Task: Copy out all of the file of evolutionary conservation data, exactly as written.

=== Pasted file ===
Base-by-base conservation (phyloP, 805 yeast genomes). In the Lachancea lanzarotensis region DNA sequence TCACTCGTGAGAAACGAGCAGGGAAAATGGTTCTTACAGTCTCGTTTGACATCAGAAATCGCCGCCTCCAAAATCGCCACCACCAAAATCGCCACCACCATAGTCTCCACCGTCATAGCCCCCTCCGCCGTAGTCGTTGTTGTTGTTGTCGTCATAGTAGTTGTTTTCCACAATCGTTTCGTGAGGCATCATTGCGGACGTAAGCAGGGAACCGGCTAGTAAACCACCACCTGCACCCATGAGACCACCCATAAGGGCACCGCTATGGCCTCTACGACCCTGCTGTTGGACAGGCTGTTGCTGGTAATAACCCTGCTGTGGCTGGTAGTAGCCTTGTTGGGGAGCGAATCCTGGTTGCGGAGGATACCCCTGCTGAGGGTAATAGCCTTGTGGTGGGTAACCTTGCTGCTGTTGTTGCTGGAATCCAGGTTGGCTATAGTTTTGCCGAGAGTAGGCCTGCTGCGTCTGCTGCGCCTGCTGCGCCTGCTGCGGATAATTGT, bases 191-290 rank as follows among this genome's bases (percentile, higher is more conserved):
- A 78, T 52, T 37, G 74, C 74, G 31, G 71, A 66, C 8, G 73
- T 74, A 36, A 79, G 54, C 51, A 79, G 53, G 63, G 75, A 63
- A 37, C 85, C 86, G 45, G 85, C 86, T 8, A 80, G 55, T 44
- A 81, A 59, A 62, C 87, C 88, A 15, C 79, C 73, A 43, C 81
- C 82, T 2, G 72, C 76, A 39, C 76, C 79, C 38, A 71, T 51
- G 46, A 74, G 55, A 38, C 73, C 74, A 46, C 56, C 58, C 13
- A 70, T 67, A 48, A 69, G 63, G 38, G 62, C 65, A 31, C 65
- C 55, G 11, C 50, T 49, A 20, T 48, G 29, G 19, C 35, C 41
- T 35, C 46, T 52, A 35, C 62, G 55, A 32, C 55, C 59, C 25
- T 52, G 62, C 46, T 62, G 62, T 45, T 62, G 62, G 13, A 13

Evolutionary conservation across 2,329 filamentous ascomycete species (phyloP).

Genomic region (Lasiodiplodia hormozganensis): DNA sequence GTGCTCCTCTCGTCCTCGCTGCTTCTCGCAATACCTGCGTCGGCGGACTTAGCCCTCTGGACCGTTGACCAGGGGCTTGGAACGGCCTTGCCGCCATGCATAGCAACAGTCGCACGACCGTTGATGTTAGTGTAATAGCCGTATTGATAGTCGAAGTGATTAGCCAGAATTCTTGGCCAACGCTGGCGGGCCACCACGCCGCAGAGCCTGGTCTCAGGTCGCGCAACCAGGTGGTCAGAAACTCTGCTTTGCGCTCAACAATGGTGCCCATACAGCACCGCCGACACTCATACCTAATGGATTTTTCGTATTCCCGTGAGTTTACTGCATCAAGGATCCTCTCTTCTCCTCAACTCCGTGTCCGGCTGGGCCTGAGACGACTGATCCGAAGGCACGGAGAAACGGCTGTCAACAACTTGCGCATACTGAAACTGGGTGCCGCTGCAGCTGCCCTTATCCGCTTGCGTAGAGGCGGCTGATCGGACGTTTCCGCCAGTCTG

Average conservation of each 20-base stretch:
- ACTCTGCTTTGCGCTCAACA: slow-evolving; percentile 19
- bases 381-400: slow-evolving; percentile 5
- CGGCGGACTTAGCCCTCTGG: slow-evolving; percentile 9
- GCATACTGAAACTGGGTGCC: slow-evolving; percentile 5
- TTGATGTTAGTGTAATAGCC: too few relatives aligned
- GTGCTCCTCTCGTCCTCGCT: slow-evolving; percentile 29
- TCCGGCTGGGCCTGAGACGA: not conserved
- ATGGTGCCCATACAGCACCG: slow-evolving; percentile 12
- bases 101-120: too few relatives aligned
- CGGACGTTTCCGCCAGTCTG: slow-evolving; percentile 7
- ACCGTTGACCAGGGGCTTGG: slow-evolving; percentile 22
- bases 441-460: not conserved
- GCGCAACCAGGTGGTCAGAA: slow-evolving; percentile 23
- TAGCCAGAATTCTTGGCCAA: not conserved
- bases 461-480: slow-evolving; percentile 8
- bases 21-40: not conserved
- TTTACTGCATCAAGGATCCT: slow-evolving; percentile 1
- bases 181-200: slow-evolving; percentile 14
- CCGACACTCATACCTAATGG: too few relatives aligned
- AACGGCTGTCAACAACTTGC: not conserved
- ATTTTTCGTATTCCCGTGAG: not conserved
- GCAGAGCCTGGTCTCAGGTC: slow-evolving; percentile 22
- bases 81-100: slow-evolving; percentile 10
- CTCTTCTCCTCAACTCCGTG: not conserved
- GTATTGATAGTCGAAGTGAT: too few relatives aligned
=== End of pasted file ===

Base-by-base conservation (phyloP, 805 yeast genomes). In the Lachancea lanzarotensis region DNA sequence TCACTCGTGAGAAACGAGCAGGGAAAATGGTTCTTACAGTCTCGTTTGACATCAGAAATCGCCGCCTCCAAAATCGCCACCACCAAAATCGCCACCACCATAGTCTCCACCGTCATAGCCCCCTCCGCCGTAGTCGTTGTTGTTGTTGTCGTCATAGTAGTTGTTTTCCACAATCGTTTCGTGAGGCATCATTGCGGACGTAAGCAGGGAACCGGCTAGTAAACCACCACCTGCACCCATGAGACCACCCATAAGGGCACCGCTATGGCCTCTACGACCCTGCTGTTGGACAGGCTGTTGCTGGTAATAACCCTGCTGTGGCTGGTAGTAGCCTTGTTGGGGAGCGAATCCTGGTTGCGGAGGATACCCCTGCTGAGGGTAATAGCCTTGTGGTGGGTAACCTTGCTGCTGTTGTTGCTGGAATCCAGGTTGGCTATAGTTTTGCCGAGAGTAGGCCTGCTGCGTCTGCTGCGCCTGCTGCGCCTGCTGCGGATAATTGT, bases 191-290 rank as follows among this genome's bases (percentile, higher is more conserved):
- A 78, T 52, T 37, G 74, C 74, G 31, G 71, A 66, C 8, G 73
- T 74, A 36, A 79, G 54, C 51, A 79, G 53, G 63, G 75, A 63
- A 37, C 85, C 86, G 45, G 85, C 86, T 8, A 80, G 55, T 44
- A 81, A 59, A 62, C 87, C 88, A 15, C 79, C 73, A 43, C 81
- C 82, T 2, G 72, C 76, A 39, C 76, C 79, C 38, A 71, T 51
- G 46, A 74, G 55, A 38, C 73, C 74, A 46, C 56, C 58, C 13
- A 70, T 67, A 48, A 69, G 63, G 38, G 62, C 65, A 31, C 65
- C 55, G 11, C 50, T 49, A 20, T 48, G 29, G 19, C 35, C 41
- T 35, C 46, T 52, A 35, C 62, G 55, A 32, C 55, C 59, C 25
- T 52, G 62, C 46, T 62, G 62, T 45, T 62, G 62, G 13, A 13

Evolutionary conservation across 2,329 filamentous ascomycete species (phyloP).

Genomic region (Lasiodiplodia hormozganensis): DNA sequence GTGCTCCTCTCGTCCTCGCTGCTTCTCGCAATACCTGCGTCGGCGGACTTAGCCCTCTGGACCGTTGACCAGGGGCTTGGAACGGCCTTGCCGCCATGCATAGCAACAGTCGCACGACCGTTGATGTTAGTGTAATAGCCGTATTGATAGTCGAAGTGATTAGCCAGAATTCTTGGCCAACGCTGGCGGGCCACCACGCCGCAGAGCCTGGTCTCAGGTCGCGCAACCAGGTGGTCAGAAACTCTGCTTTGCGCTCAACAATGGTGCCCATACAGCACCGCCGACACTCATACCTAATGGATTTTTCGTATTCCCGTGAGTTTACTGCATCAAGGATCCTCTCTTCTCCTCAACTCCGTGTCCGGCTGGGCCTGAGACGACTGATCCGAAGGCACGGAGAAACGGCTGTCAACAACTTGCGCATACTGAAACTGGGTGCCGCTGCAGCTGCCCTTATCCGCTTGCGTAGAGGCGGCTGATCGGACGTTTCCGCCAGTCTG

Average conservation of each 20-base stretch:
- ACTCTGCTTTGCGCTCAACA: slow-evolving; percentile 19
- bases 381-400: slow-evolving; percentile 5
- CGGCGGACTTAGCCCTCTGG: slow-evolving; percentile 9
- GCATACTGAAACTGGGTGCC: slow-evolving; percentile 5
- TTGATGTTAGTGTAATAGCC: too few relatives aligned
- GTGCTCCTCTCGTCCTCGCT: slow-evolving; percentile 29
- TCCGGCTGGGCCTGAGACGA: not conserved
- ATGGTGCCCATACAGCACCG: slow-evolving; percentile 12
- bases 101-120: too few relatives aligned
- CGGACGTTTCCGCCAGTCTG: slow-evolving; percentile 7
- ACCGTTGACCAGGGGCTTGG: slow-evolving; percentile 22
- bases 441-460: not conserved
- GCGCAACCAGGTGGTCAGAA: slow-evolving; percentile 23
- TAGCCAGAATTCTTGGCCAA: not conserved
- bases 461-480: slow-evolving; percentile 8
- bases 21-40: not conserved
- TTTACTGCATCAAGGATCCT: slow-evolving; percentile 1
- bases 181-200: slow-evolving; percentile 14
- CCGACACTCATACCTAATGG: too few relatives aligned
- AACGGCTGTCAACAACTTGC: not conserved
- ATTTTTCGTATTCCCGTGAG: not conserved
- GCAGAGCCTGGTCTCAGGTC: slow-evolving; percentile 22
- bases 81-100: slow-evolving; percentile 10
- CTCTTCTCCTCAACTCCGTG: not conserved
- GTATTGATAGTCGAAGTGAT: too few relatives aligned